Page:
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What Is the Difference Between Big-T and Little-T Trauma?

When people think of trauma, they often picture war veterans or battered spouses; media depiction of trauma contributes to this impression. However, trauma comes from a wider range of sources than previously understood. For this reason, we can conceptualize trauma better by creating two categories: big-T trauma and little-t trauma.

Big-T Trauma

According to the Diagnostic and Statistical Manual of Mental Disorders: 5th Edition (DSM-5), trauma includes real or threatened death, serious injury, and/or sexual violence. Exposure to these events can also result in trauma. The event shocks the system, sending a person into fight, flight, fawn, or freeze mode. Most modern trauma specialists understand that this isn’t an entirely accurate definition of trauma. Instead, we classify these events as big-T trauma. One incident of big-T trauma impacts the amygdala and nervous system enough to cause long-lasting effects.

A systematic review published in PLoS One examined the prevalence of post-traumatic stress disorder (PTSD) in patients who experienced a single trauma as defined by the DSM-5 (hereafter called big-T trauma). By combining data from 58 unique studies, researchers found that 17% of individuals who experienced a big-T trauma fit the criteria for PTSD 12 months after the traumatic event. It’s worth noting that the intention of the traumatizer impacts that number: 11.8% of accidental big-T traumas resulted in PTSD, while 23.3% to 37.1% of intentional big-T traumas caused PTSD.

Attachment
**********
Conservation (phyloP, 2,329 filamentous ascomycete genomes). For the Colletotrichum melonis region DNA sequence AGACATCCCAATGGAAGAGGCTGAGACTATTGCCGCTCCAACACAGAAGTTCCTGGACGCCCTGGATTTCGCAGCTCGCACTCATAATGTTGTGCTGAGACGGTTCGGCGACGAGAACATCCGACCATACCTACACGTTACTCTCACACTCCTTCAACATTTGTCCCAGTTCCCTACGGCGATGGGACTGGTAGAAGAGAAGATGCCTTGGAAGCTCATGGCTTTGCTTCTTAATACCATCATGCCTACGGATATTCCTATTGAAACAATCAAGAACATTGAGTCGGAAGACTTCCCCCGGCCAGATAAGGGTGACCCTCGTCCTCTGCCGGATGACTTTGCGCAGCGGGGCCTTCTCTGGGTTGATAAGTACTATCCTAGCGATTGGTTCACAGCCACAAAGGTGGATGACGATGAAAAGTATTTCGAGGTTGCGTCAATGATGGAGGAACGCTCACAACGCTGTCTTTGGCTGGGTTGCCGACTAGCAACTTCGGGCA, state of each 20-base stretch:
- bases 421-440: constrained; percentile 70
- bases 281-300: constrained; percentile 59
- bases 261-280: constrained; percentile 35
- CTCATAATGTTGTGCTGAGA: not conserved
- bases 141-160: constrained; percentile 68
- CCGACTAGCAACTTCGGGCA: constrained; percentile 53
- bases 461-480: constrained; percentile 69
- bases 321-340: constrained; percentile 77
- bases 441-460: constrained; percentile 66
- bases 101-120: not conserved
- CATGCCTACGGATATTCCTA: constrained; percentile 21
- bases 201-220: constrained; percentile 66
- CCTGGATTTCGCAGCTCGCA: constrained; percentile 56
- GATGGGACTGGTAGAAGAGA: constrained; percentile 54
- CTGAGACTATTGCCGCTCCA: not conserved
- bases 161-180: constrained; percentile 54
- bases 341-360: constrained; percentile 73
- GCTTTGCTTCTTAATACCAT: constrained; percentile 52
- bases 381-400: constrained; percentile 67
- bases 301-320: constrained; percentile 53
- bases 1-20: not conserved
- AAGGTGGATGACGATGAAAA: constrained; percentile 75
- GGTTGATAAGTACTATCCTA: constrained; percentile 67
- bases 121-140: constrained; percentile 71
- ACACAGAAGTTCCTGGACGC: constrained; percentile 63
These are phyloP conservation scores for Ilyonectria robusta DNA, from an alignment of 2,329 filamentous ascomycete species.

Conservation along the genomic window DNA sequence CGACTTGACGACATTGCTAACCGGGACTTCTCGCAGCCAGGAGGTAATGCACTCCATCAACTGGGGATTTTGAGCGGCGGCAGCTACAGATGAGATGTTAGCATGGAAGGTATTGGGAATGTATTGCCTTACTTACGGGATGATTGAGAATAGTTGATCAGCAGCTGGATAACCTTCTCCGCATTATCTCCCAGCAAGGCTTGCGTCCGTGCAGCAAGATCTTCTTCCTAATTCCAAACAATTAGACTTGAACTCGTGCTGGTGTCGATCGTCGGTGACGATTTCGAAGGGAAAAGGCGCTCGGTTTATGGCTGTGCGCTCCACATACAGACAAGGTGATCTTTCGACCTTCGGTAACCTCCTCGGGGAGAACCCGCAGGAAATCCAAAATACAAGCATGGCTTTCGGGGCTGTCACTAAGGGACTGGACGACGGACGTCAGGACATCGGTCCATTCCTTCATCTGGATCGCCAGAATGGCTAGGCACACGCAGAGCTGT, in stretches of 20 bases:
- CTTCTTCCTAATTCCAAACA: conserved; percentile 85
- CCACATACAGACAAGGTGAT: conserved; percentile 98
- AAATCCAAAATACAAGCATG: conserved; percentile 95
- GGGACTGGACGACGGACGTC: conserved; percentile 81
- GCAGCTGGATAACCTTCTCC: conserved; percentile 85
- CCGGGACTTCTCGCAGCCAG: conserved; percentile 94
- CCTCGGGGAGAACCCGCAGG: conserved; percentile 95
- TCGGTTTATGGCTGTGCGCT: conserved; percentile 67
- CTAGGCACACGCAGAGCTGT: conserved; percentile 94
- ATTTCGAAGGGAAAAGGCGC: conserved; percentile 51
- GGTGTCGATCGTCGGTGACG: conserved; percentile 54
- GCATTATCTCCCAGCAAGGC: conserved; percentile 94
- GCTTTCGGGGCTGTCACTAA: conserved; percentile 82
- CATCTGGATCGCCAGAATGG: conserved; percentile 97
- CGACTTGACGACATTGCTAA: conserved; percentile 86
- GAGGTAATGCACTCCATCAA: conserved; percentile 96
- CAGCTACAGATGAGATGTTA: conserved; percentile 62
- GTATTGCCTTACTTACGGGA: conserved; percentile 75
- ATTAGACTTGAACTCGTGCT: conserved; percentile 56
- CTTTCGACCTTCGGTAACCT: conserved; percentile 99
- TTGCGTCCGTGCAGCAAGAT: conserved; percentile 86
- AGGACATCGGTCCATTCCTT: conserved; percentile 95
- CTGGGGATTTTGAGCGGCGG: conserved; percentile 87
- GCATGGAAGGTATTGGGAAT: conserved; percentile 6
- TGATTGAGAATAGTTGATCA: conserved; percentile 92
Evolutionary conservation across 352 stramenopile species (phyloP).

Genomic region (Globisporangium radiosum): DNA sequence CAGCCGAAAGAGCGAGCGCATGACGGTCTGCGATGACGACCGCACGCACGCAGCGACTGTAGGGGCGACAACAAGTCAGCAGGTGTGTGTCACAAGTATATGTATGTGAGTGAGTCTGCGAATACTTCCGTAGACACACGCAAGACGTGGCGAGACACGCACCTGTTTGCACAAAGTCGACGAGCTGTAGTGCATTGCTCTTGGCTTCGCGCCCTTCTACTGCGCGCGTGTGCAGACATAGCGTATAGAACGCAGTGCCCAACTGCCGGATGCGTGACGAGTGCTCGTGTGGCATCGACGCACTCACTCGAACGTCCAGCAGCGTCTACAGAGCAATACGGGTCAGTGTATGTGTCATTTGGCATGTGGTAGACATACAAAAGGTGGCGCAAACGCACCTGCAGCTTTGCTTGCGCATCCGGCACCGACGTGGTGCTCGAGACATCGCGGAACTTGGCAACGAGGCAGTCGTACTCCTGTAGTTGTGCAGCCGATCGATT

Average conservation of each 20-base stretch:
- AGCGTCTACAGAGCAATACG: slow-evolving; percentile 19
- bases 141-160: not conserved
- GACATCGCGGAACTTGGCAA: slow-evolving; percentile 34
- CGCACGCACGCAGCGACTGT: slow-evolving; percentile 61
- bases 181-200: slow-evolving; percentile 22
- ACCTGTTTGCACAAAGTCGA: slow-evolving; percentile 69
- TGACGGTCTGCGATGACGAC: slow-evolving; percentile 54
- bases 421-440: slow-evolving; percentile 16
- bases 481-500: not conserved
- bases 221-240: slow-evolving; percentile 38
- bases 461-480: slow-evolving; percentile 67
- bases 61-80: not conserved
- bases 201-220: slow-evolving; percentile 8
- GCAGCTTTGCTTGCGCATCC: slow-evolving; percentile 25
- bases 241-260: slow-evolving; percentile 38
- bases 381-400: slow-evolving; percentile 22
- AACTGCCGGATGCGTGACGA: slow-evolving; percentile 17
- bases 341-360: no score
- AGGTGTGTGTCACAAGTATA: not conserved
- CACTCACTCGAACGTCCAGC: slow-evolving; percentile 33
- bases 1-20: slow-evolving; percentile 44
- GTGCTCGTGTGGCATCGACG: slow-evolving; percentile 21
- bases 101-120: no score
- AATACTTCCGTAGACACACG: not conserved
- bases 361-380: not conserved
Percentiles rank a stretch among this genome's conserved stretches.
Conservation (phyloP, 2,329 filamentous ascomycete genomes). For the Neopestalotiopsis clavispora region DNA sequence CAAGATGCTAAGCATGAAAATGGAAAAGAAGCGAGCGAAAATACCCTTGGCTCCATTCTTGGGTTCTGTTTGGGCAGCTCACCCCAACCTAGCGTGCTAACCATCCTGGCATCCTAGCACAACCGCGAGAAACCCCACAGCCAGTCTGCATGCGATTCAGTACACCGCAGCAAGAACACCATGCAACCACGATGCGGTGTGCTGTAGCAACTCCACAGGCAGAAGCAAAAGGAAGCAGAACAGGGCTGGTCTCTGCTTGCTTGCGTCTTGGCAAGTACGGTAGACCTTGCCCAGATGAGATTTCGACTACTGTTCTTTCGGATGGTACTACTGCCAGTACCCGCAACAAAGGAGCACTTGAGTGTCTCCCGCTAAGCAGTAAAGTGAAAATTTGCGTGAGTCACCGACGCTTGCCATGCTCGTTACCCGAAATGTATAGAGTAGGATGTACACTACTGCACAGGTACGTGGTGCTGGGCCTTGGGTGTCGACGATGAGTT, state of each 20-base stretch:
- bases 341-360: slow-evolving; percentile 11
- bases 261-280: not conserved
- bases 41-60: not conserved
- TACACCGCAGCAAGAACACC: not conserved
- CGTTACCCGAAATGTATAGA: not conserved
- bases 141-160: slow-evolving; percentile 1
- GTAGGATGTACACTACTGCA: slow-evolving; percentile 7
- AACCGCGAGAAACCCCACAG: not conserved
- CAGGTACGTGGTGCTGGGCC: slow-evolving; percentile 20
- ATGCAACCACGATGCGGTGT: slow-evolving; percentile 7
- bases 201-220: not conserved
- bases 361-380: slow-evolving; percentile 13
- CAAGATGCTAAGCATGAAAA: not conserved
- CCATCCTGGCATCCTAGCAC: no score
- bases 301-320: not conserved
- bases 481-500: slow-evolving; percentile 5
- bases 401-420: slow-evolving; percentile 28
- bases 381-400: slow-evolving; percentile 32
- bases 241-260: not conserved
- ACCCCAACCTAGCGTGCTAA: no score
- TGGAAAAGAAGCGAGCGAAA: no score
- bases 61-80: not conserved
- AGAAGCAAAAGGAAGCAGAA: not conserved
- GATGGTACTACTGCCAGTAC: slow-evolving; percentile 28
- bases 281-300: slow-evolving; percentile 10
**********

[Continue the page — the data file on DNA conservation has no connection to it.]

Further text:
Little-T Trauma

Despite exclusion in the DSM-5, little-t traumas can cause serious impact. While little-t traumas are less obvious to outside viewers, they can cause serious psychological distress to the individual experiencing them.

Examples of little-t trauma include:

  • Bullying
  • Parental neglect
  • Medical problems
  • Housing instability
  • Exposure to the legal system

Do not be fooled by the name “little-t trauma.” It is no less significant than a big-T trauma. An isolated incident of little-t trauma may not cause a severe enough effect for long-term consequences. However, repeated or prolonged exposure to this type of trauma can severely impact individuals’ physical and mental health. The Kaiser-CDC Adverse Childhood Experience study displays the outcome of little-t traumas on youth populations as well as children. Little-t traumas create toxic stress that can result in many mental health conditions, including addiction.

Trauma is the precursor to many mental health issues. The DSM-5 definition limits our understanding to only major and severe events. Little-t traumas, however, can also have a significant impact. Whether big-T or little-t, trauma sets the groundwork for addiction, depression, anxiety, dissociative disorders, and PTSD. People may develop maladaptive behaviors to cope with the overwhelming stress. The Guest House provides comprehensive treatment for mental health disorders and addiction. Our staff specializes in treating the long-term effects of trauma. With our help, you can get yourself on a healthier path. Call us at (855) 483-7800.